Digital transformation initiatives were already underway among life sciences manufacturers before COVID-19 struck, but the volatility resulting from the global pandemic in 2020 brought to light the importance of digital supply chain tools. In fact, according to a McKinsey survey of global executives, companies digitized many activities 20-25 times faster as a result of COVID-19.
For life sciences organizations, integrating digital supply chain tools has enormous implications.
For forward-looking companies that are taking steps toward digital transformation in manufacturing, research is beginning to show a clearer business impact of digital supply chain management.
“At organizations that experimented with new digital technologies during the COVID-19 crisis, and among those that invested more capital expenditures in digital technology than their peers did, executives are twice as likely to report outsize revenue growth than executives at other companies,” according to McKinsey.
Not only have digitally mature companies outperformed their competition during the global pandemic, but they are expected to continue accelerating ahead of their peers. Boston Consulting Group (BCG) research shows that more than 80% of companies plan to accelerate their digital transformation efforts — and with good reason.
“Digital leaders achieve earnings growth that is 1.8 times higher than digital laggards — and more than double the growth in total enterprise value. In the short term, digital technologies and ways of working offer productivity improvements and better customer experiences. In the medium term, digital opens up new growth opportunities and business model innovation,” according to the consulting firm. “Successful transformations also set companies up for sustained success; they won’t have to digitally transform again as they master continuous innovation.”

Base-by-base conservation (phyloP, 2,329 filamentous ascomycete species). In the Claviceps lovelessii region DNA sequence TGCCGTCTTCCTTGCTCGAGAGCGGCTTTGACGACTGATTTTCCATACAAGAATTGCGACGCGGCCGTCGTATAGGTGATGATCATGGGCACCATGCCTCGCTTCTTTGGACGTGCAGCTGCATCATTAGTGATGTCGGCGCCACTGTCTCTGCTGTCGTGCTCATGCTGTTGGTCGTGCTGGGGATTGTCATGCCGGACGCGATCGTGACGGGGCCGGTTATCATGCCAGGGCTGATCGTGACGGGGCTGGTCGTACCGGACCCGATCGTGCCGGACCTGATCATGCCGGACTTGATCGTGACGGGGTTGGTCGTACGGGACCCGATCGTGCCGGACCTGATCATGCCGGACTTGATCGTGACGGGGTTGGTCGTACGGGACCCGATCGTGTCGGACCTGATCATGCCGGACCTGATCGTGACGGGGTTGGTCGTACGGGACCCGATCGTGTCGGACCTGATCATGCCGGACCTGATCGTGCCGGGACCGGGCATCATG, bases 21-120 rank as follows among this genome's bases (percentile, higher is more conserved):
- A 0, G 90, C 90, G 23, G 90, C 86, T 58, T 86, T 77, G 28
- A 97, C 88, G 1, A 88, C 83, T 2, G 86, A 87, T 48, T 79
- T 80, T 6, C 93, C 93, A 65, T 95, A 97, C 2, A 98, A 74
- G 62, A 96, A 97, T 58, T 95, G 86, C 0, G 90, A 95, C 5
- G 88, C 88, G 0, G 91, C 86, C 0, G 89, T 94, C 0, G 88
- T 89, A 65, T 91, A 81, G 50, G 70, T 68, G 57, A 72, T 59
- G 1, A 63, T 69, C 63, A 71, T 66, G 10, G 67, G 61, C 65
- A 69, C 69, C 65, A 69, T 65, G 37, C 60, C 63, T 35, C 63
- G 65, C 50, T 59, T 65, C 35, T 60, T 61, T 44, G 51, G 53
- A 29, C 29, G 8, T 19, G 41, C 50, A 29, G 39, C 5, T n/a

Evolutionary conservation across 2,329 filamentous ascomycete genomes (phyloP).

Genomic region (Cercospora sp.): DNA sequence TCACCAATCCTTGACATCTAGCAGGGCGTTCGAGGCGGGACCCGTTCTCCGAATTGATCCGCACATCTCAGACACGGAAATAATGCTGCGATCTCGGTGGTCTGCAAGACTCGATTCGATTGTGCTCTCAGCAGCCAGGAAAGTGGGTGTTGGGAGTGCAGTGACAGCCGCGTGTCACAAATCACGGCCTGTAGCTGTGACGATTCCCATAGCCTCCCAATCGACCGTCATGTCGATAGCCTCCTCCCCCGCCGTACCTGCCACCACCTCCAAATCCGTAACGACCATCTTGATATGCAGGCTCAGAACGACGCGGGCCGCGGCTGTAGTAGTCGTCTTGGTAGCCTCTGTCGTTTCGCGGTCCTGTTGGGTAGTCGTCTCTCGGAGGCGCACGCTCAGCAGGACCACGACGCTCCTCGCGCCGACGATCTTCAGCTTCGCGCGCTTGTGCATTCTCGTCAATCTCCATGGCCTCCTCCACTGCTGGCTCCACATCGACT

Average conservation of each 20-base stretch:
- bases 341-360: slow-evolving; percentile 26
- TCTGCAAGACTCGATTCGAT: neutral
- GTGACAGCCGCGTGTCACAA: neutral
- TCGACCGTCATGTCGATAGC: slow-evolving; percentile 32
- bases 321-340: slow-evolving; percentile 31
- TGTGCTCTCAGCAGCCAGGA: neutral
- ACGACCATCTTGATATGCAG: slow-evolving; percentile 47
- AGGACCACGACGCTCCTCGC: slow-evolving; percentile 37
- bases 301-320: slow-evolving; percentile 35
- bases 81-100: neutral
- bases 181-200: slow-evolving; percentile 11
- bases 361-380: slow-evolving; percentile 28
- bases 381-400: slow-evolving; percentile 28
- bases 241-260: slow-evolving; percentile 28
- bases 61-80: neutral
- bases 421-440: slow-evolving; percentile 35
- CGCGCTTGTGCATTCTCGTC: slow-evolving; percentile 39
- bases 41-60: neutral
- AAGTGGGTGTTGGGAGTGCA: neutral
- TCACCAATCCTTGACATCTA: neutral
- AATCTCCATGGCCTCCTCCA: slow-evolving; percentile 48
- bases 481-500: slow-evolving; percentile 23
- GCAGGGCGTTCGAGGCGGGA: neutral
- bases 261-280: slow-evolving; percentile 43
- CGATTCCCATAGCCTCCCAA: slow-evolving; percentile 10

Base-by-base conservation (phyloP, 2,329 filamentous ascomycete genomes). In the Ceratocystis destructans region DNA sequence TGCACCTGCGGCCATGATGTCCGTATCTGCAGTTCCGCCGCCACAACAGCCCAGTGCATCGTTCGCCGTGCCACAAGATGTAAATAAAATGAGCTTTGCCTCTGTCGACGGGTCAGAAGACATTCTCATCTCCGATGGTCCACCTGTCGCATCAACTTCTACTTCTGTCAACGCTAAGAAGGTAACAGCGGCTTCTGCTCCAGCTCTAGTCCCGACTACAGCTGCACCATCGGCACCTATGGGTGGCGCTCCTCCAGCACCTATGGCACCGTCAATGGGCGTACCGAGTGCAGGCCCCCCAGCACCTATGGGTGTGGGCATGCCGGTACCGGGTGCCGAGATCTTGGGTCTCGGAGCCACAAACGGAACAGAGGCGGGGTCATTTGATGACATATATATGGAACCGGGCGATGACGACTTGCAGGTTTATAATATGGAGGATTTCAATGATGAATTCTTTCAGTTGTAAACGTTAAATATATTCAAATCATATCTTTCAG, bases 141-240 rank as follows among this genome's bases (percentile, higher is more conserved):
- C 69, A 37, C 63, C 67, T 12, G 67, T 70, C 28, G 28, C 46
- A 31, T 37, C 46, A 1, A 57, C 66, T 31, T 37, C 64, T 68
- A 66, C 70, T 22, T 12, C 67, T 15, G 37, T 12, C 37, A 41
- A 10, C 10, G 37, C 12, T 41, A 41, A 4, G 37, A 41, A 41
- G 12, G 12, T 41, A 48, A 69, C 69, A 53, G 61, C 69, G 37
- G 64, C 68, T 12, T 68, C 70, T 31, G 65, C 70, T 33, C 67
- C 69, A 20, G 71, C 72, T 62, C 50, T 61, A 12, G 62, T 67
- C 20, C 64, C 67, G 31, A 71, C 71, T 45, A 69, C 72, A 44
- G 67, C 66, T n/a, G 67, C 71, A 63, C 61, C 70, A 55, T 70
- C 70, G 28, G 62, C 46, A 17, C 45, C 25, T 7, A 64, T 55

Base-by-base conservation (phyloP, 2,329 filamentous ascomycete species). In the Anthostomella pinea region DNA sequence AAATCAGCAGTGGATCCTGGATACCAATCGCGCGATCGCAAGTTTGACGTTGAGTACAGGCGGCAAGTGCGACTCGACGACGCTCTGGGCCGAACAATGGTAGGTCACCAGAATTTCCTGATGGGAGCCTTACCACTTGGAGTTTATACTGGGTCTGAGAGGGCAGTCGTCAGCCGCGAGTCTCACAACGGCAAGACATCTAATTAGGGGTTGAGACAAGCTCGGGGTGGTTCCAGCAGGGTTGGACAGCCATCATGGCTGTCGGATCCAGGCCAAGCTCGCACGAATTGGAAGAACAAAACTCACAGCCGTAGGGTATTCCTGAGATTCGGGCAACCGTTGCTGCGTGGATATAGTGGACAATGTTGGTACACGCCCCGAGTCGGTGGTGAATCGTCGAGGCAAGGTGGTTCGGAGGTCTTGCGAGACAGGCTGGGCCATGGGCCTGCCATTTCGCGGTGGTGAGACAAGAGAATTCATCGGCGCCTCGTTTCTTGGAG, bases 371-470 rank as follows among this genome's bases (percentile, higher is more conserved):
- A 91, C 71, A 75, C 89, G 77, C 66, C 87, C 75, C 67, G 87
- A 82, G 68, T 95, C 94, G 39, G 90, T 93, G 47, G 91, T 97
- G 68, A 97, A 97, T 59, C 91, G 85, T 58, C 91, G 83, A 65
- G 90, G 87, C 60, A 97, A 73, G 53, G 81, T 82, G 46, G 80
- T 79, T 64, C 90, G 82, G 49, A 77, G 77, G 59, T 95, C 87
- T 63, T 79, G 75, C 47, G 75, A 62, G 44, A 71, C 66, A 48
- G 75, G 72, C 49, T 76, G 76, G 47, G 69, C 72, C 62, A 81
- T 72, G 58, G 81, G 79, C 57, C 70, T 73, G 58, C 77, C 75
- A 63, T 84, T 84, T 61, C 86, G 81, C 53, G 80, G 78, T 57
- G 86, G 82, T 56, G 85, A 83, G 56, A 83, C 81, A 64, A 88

Research compiled in MasterControl’s “The State of Digital Maturity in Pharma and Medtech Manufacturing” report shows that the need to improve connectivity is the driving force for 41% of life sciences manufacturers’ efforts to pursue digital transformation in manufacturing. Companies that don’t embrace digital supply chain management and other modern approaches won’t just lag in digital maturity – they’ll fall behind competitors who are enhancing efficiency and visibility by using innovative new tools.
Several technologies have emerged to help life sciences companies excel in an increasingly digital economy. Here is what five of these technologies mean for the life sciences supply chain:
The promise of digital transformation in the supply chain is a more complete understanding of every element of the supply chain, helping companies to improve planning, decision-making, and responding to issues. When data is digitized and connected to other data points across the enterprise by the IoT, and analyzed by AI algorithms, the data becomes more visible, usable, and valuable.
Integrating digital supply chain tools can bring substantial opportunities when the right digital technologies are applied and in the right way. Yet large-scale change is hard, so as life science manufacturers look for ways to boost the business impact of digital supply chain tools, they can start their digitization efforts with a "small automation" approach, focusing on quickly implementing flexible, adaptable technologies that fill existing gaps created by their enterprise systems.
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